The Safety Plan and Operating Procedures
I have two words when it comes to your safety plan — "Coin Up!” For those military personnel out there, you probably know what I’m talking about. Your safety plan is a critical part of your business and when challenged with the words "Coin Up” you should be able to produce it.
For those who may not be familiar, a challenge coin is something the military uses to enhance morale and remind Brothers in Arms of their commitment to each other. The origin of the challenge coin dates back to the Second World War where it was first used by the Office of Strategic Services personnel who were deployed in enemy held France. The coins back then were a local coin used to prove your identity. They were your bona fides that you had to produce during a meeting to help verify who you said you were. These coins may have been standard coins for the area, but they were unique in specific aspects such as the type, date, and a few other unique features of the coin. These details would be examined by each party, and they prevented infiltration into the meeting by spies. Today these coins represent each military individual’s commitment to his or her unit. Other organizations have produced these coins to raise awareness and to build bonds for many different reasons. The tradition of a challenge is the most common way to ensure that members are carrying the unit’s coin. The challenge begins when a challenger draws the coin and slaps it on the table or bar. Those being challenged must immediately produce their coins. Anyone failing to do so must buy a round of drinks for the challenger and for everyone else who has his or her challenge coin. However, if those being challenged produce their own coins, the challenger has to buy the round of drinks for the group. There are many different rules around the challenge but suffice it to say, for the purposes of this discussion, "Coin Up” is a challenge to produce your safety plan.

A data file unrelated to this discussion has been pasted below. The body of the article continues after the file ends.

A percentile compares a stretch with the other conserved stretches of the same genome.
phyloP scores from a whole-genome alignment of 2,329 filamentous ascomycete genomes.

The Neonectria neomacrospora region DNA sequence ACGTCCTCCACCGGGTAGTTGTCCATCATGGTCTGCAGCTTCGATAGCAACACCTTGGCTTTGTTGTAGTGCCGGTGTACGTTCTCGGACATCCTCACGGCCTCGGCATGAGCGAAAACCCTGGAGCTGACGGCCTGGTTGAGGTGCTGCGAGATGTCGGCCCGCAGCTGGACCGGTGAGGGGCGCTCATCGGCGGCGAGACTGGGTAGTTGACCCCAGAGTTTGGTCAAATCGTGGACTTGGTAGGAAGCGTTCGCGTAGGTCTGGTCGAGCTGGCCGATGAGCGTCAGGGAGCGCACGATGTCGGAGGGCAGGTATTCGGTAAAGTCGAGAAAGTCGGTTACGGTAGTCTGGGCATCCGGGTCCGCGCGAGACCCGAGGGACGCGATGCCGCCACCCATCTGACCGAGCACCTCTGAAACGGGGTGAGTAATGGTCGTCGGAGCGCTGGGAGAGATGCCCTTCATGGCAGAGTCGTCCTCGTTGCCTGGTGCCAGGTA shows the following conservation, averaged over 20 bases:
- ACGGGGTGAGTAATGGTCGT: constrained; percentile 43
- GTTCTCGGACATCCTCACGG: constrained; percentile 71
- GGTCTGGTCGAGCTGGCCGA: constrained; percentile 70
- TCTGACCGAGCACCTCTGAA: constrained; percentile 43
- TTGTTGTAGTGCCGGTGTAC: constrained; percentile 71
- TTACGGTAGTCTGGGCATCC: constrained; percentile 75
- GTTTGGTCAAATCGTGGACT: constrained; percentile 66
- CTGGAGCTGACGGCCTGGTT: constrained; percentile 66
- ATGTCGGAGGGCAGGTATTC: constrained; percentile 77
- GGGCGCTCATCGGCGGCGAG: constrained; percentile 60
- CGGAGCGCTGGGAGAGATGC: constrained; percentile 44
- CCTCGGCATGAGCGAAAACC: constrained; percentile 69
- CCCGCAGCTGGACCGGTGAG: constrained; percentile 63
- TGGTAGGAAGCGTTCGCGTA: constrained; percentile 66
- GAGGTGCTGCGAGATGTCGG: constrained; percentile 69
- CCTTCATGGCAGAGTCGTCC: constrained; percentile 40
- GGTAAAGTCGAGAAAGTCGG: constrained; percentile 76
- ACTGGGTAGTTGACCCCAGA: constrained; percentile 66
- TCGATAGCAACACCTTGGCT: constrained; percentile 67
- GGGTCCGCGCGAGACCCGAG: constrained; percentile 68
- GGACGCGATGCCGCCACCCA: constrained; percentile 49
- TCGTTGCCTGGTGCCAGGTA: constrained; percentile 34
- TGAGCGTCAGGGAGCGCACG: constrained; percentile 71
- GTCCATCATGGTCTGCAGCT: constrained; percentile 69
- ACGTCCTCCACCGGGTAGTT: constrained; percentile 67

Photo 4. Combining an oxygen rich mixture of dust particles and a contained area with an ignition source provides the explosion with the right recipe for devastating energy.
The following is by no means everything you need to include in your safety plan and procedures but are some highlights. Most of these were taken from NFPA 654, "Standard for the Prevention of Fire and Dust Explosions from the Manufacturing, Processing, and Handling of Combustible Particulate Solids.” The referential documents offered as part of this article should be reviewed and understood and should ultimately influence the content of your safety plan and operating procedures.
Emergency Action Plan (EAP): Include your procedures for reporting of emergencies and evacuations. Include critical operations as well. Your employees need to understand how to assist in orderly evacuations. The EAP should be reviewed with all new hires, when their responsibilities change, and when the EAP changes. Include the EAP in your training. Make sure that you identify and follow applicable federal, state and local laws and regulations.
Grain Handling Requirements: You need at least two emergency escape routes from certain locations. Reference OSHA 1910.272(O)(1) and (2) for the requirements of these escape routes.
Safety Training: Make sure your training is job specific and some may say annually; but more frequent sessions are advisable. It’s important to ensure your employees can identify the hazard and understand how to prevent problems. Dust accumulation is a problem in these facilities. Ignition sources should be understood and identifiable. Those who have to access or enter bins must understand engulfment and mechanical hazards. Make sure they know their entry and rescue procedures.